(WASHINGTON) — Intelligence community watchdogs are extending their review of what the U.S. government knew beforehand about two brothers accused of carrying out the deadly April 15 Boston Marathon bombings, according to a government letter obtained by ABC News.
The joint letter from four inspectors general addressed to congressional committees that oversee national security, dated Friday, said their final report on what intel agencies knew about Tamerlan and Dzhokhar Tsarnaev before they allegedly used two bombs to kill three people and injure more than 260 others won’t be finished this month, as anticipated.
“Information relevant to the review is still being provided to the review teams,” the letter reads.
The coordinated review inside the Obama administration is being led by Charles McCullough, the Intelligence Community Inspector General, working with the IGs from the CIA, Department of Homeland Security and Department of Justice.
“The inspectors general have been working diligently toward completing this review,” reads the letter from the Intelligence Community Inspectors General Forum. But no completion date was offered. “When all requested information has been received and analyzed, we will be able to provide a better estimate of the timeframe for producing a draft report.”
The Office of the Director of National Intelligence declined to say if the review team has faced any resistance from agencies over access to files, witnesses or other information, but one U.S. official insisted to ABC News that there “hasn’t been any intransigence” or stonewalling.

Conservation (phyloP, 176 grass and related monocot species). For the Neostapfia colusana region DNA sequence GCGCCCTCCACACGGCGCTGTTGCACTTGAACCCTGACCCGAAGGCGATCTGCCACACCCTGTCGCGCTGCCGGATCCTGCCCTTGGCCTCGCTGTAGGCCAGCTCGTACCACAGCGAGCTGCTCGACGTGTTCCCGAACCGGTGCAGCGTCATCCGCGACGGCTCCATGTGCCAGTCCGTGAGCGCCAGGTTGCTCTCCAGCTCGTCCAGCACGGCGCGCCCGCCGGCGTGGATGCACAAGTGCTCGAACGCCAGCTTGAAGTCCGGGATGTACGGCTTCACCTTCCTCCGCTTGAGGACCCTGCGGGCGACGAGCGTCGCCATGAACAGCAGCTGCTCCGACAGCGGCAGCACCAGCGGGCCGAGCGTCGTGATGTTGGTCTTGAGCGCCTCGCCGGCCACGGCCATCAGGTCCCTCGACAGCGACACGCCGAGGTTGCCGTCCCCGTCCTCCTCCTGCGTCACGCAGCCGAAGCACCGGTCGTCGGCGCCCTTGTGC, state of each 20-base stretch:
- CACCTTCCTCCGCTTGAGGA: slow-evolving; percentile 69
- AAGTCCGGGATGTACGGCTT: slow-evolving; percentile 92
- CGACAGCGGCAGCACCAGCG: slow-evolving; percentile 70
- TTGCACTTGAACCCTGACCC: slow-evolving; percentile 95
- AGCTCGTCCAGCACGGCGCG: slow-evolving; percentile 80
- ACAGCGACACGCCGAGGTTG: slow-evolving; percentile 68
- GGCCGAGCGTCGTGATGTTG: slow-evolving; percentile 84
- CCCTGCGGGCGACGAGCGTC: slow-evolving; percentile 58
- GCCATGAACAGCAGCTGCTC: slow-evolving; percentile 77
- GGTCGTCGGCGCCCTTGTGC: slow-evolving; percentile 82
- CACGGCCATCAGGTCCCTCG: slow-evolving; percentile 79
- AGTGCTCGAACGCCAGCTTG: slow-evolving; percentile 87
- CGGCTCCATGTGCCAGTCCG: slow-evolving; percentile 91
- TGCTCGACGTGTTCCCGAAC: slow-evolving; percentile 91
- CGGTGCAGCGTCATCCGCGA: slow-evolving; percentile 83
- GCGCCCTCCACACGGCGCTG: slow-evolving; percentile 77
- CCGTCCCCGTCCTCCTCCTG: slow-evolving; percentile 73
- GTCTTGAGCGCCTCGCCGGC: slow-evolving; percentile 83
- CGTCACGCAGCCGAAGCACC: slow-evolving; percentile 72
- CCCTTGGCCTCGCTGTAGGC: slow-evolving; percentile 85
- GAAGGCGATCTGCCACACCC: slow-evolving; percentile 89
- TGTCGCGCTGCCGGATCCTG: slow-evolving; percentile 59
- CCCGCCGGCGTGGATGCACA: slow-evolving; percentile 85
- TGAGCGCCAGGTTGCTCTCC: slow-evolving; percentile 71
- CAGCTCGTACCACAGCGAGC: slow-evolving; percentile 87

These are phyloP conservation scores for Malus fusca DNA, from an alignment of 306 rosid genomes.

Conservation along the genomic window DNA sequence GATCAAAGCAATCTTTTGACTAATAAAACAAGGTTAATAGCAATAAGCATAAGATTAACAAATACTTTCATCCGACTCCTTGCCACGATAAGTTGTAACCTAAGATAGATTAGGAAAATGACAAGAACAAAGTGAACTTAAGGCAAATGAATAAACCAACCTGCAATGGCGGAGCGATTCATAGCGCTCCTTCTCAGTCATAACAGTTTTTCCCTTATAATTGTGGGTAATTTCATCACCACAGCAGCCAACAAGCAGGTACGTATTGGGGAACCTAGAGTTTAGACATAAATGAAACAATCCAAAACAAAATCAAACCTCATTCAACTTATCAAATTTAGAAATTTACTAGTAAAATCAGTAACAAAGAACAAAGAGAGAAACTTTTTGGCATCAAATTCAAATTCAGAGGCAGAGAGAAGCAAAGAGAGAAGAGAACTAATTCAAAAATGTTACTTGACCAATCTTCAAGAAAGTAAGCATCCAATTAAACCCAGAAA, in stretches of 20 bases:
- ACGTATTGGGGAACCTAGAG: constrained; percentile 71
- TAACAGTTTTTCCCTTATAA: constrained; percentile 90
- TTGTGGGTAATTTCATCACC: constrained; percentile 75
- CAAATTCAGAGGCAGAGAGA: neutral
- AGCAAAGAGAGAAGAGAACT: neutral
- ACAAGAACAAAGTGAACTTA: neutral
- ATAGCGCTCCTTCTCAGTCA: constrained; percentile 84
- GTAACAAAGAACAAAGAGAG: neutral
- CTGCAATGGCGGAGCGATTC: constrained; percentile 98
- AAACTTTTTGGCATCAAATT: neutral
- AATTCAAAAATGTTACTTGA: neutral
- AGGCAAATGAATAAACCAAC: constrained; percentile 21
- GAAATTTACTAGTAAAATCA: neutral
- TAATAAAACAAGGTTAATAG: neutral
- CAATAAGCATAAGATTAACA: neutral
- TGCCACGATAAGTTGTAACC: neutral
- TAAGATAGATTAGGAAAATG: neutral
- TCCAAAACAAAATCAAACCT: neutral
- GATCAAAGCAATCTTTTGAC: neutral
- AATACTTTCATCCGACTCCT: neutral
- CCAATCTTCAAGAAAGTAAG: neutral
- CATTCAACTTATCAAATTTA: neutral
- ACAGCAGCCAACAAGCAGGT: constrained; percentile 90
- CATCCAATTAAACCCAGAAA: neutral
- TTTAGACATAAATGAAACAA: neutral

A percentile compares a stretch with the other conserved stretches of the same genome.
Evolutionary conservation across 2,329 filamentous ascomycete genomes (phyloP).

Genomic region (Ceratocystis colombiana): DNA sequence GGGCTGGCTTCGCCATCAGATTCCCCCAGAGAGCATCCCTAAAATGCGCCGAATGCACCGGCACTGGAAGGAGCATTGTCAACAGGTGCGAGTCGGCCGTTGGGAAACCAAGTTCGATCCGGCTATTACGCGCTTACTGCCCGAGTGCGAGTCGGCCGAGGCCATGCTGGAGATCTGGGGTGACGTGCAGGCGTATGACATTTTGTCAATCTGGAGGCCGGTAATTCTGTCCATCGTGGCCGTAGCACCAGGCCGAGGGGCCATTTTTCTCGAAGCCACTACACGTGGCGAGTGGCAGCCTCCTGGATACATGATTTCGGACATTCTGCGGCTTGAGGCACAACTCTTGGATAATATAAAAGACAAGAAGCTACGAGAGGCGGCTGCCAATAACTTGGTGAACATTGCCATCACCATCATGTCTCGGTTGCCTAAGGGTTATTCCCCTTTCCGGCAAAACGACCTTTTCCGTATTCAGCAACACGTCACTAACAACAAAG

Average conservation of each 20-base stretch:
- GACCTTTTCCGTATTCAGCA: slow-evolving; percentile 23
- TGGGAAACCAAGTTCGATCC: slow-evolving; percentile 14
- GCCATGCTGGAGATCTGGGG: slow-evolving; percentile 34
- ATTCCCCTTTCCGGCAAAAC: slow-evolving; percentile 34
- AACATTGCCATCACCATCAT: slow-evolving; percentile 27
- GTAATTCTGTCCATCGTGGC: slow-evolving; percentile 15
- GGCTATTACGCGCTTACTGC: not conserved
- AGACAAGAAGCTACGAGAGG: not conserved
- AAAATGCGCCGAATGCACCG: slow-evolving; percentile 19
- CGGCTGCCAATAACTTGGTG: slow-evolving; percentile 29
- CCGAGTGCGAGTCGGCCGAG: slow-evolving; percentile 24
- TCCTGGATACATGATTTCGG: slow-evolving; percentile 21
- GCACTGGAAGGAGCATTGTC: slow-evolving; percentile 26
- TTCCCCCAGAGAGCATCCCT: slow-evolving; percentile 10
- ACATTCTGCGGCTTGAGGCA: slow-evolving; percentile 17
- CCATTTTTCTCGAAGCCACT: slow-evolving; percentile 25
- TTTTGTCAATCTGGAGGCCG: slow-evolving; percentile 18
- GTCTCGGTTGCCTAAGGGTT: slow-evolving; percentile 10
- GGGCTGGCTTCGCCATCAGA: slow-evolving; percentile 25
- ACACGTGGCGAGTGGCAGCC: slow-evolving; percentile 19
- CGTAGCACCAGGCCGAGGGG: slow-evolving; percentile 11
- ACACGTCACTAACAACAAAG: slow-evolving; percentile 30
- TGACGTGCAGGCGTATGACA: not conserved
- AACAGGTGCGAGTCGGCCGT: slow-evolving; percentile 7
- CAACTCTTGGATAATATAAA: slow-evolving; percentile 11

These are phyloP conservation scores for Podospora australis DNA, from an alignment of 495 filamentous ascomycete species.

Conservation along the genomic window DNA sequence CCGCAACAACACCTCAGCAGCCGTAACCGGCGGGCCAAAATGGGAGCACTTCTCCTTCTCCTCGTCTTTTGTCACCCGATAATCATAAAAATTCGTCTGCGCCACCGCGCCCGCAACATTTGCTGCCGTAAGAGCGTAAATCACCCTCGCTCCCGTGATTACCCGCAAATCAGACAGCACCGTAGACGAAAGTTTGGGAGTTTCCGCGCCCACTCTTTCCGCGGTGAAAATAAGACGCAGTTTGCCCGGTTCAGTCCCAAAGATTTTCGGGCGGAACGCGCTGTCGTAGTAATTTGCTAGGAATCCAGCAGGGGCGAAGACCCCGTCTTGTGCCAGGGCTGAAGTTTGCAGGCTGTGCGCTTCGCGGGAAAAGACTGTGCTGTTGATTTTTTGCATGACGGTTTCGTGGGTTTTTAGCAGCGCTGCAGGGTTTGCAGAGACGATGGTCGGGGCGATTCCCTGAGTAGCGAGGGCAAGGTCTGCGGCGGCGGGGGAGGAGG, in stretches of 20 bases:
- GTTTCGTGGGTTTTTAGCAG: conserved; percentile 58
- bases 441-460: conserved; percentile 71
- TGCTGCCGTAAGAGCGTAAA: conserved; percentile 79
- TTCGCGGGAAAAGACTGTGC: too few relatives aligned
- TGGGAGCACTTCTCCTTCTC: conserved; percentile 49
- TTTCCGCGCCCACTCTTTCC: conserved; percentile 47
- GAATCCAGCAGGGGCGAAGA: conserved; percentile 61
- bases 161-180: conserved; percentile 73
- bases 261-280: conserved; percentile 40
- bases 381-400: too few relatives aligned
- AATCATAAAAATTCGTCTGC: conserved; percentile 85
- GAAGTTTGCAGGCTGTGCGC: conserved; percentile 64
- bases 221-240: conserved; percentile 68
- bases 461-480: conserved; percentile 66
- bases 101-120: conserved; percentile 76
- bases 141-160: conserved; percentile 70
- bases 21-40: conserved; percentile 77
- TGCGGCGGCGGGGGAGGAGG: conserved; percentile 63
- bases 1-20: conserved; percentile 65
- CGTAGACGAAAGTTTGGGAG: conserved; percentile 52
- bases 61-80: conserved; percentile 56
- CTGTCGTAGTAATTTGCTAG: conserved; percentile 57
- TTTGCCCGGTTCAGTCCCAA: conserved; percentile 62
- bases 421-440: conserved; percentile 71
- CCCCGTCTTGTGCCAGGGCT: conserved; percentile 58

The House Committee on Homeland Security is investigating the Boston bombings and the Senate Homeland Security and Governmental Affairs Committee also has held hearings.
Tamerlan Tsarnaev, who was killed in a shootout with police days after the April bombings, was flagged by the Russian government in 2011 for possible extremism, the FBI has said. U.S. counter-terrorism agents subsequently examined the young immigrant from Dagestan and Chechnya — including interviews with Tamerlan Tsarnaev and his family — before closing the inquiry.
The CIA also requested that U.S. agencies put the older Tsarnaev brother on a watchlist, despite finding no “derogatory” information about him. Requests to the Russian government for details about their suspicions that Tamerlan Tsarnaev was a radicalized Islamist extremist were repeatedly ignored, U.S. officials have said.
He was able to travel to Dagestan and Chechnya for several months last year, where his activities have never fully been detailed or accounted for. Former FBI Director Robert Mueller recently told ABC News that the brothers did not have ties to foreign extremists, however.
Tamerlan’s younger brother, Dzhokhar, was injured in a police shootout and captured days after the bombing. He has pleaded not guilty to charges against him, including murder, in connection with the crime.
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